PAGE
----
Sunny clear day, with fall clearly in the air.
I had the very mixed emotions of bringing my daughter (my baby) to college on Saturday. Having been raised in a "college town", I love visiting campuses for that academic, young spirited, high energy rush. I also now enjoy visiting colleges with a green eye perspective to see how colleges are going green. At the end of the day, I left with some pleasant surprises and, unfortunately, some disappointments.
Colleges going green get a lot of media attention, especially since there seems to be some competition to be listed in the top what ever for being green. I think it's a good thing to go after such a status; certainly better than the party school category.
The college my daughter is attending is no where to be found on "the list"of green colleges, but their website still boasts a tab for "green living". The initiatives are impressive, with the ever present, well documented, school's "commitment" to going green. Looks great on paper (not literal, it's online) but visiting proved to be another story.
When we first drove up to the dorm entrance I was surprised and pleased that my daughter was handed her room keys along with a stainless steel water bottle. (thank God it wasn't a SIGG) It was a no-name brand but the message was more important than the product - use reusable water bottles. This was a great start.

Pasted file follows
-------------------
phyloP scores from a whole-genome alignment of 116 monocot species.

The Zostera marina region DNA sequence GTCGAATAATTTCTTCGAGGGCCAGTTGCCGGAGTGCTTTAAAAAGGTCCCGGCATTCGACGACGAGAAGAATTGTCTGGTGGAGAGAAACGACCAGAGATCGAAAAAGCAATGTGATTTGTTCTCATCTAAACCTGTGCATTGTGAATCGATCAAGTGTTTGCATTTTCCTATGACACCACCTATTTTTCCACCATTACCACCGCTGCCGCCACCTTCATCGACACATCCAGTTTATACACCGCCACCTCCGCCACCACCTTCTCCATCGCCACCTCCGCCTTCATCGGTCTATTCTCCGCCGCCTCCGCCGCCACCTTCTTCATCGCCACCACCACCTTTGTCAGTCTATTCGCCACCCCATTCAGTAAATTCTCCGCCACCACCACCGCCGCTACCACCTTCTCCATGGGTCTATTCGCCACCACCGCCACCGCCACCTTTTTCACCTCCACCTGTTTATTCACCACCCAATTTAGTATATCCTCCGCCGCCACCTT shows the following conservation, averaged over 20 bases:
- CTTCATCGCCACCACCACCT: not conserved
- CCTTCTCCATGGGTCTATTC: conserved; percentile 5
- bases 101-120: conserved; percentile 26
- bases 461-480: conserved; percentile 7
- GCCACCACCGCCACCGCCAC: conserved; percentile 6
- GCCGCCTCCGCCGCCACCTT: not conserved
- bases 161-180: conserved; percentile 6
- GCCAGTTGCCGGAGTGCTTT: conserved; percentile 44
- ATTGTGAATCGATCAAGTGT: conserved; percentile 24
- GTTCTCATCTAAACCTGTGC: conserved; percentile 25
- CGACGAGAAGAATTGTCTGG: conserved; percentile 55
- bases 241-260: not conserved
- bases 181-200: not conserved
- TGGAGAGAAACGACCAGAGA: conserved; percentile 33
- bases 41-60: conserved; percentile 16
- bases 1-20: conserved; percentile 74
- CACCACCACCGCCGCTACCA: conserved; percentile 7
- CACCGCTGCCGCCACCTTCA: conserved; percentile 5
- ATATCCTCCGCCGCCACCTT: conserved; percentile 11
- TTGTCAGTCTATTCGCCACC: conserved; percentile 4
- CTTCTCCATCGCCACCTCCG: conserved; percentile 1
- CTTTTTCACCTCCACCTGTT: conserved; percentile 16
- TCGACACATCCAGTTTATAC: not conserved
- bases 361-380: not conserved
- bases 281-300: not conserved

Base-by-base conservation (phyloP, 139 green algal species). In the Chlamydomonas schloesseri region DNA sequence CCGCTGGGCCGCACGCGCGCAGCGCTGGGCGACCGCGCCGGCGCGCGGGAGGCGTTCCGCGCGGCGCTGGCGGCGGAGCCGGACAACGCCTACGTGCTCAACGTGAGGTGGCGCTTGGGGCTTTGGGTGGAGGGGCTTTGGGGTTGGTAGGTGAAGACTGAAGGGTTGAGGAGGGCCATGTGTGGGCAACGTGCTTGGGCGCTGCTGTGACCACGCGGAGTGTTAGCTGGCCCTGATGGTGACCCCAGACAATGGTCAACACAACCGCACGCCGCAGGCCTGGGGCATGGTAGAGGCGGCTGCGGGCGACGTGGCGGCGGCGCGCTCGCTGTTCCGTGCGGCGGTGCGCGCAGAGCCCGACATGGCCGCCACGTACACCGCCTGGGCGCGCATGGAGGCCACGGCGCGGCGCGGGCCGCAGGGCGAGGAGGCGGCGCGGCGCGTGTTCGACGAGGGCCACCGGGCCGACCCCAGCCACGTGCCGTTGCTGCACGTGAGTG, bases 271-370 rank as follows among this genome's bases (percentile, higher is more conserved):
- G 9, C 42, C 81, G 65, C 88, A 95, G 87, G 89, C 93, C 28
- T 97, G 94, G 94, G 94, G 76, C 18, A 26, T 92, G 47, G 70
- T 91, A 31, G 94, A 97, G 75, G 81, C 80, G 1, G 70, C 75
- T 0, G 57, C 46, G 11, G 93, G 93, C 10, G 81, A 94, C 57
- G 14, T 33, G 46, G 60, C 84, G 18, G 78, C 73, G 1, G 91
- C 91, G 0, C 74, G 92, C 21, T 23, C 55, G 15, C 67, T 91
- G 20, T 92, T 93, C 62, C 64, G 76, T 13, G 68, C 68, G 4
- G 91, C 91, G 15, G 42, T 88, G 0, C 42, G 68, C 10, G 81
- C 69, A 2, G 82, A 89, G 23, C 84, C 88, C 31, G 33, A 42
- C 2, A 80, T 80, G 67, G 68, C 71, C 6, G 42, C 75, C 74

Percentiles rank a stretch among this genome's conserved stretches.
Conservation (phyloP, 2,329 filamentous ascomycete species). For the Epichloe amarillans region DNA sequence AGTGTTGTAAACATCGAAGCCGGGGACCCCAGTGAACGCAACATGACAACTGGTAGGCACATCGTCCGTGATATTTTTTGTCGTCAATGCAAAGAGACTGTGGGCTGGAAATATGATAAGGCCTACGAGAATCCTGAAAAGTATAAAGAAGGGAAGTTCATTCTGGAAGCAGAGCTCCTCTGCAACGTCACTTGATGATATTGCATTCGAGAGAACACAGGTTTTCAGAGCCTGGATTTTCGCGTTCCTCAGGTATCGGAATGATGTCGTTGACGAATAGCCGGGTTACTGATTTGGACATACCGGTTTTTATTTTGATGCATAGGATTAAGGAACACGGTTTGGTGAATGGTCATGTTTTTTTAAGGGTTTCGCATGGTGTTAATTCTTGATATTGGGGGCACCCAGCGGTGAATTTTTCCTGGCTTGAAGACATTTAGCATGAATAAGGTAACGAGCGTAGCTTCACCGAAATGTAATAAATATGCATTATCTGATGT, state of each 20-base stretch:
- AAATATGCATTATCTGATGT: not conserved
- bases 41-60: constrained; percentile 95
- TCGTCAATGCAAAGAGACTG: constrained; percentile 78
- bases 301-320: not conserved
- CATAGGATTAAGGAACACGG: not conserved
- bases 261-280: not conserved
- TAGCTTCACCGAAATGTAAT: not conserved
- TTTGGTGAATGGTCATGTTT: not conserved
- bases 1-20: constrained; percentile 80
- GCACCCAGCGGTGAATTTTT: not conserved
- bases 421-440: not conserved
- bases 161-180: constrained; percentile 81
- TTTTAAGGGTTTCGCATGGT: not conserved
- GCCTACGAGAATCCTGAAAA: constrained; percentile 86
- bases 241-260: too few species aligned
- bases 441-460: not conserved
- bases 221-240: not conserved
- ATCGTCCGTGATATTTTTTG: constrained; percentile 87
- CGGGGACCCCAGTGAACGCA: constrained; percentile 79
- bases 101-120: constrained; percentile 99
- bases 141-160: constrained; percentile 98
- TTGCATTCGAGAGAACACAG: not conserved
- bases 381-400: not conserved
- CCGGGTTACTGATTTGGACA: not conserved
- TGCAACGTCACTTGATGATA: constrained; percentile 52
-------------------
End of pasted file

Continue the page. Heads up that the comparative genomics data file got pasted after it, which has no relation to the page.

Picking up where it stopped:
Once in the room, there was a standard size paper posted on the back of the door with instructions for recycling, but no encouragement to Reduce and Reuse before you Recycle, like using the water bottle they were just given. It was the basic list of items to recycle but what was seriously lacking were containers to put all this. It would have been nice to have 2 waste containers, one clearly labeled for recycling, so student were constantly reminded of what was expected of them. Some schools hand out bags clearly marked so they can easily carry them to where they need to go. It is a waste of a perfectly good bag, but they probably have a much higher participation rate.
My other daughter happens to be doing a semester exchange out in Northern California which she likens to Burlington, Vermont on steroids. In her dorm room there are 2 baskets, one trash and one recycling for students. Each trash can on campus is buddied with a recycling bin. All dumpsters have a big sign on it: "WAIT - Can you recycle it?" Sounds like a pretty easy enough thing to do. Why can't all schools do this? And towns and cities for that matter.
Back to the dorm room. Also on the sheet of paper were reminders to turn off the lights when leaving the room and any other electrical "things" not needed (I suppose that is the "reduce part"). It mentioned using CFLs (compact fluorescent light bulbs) and said to dispose of them properly in a plastic bag and give them to a janitor. I'm not sure how many students will actually do this, I hope all. It very casually mentioned that they contained mercury but I would have liked to see them really push the proper disposal and to not put it in the regular trash. Maybe they didn't want to sound alarming or have some parent freak out about the mercury but I think they could have heightened the instructions a bit.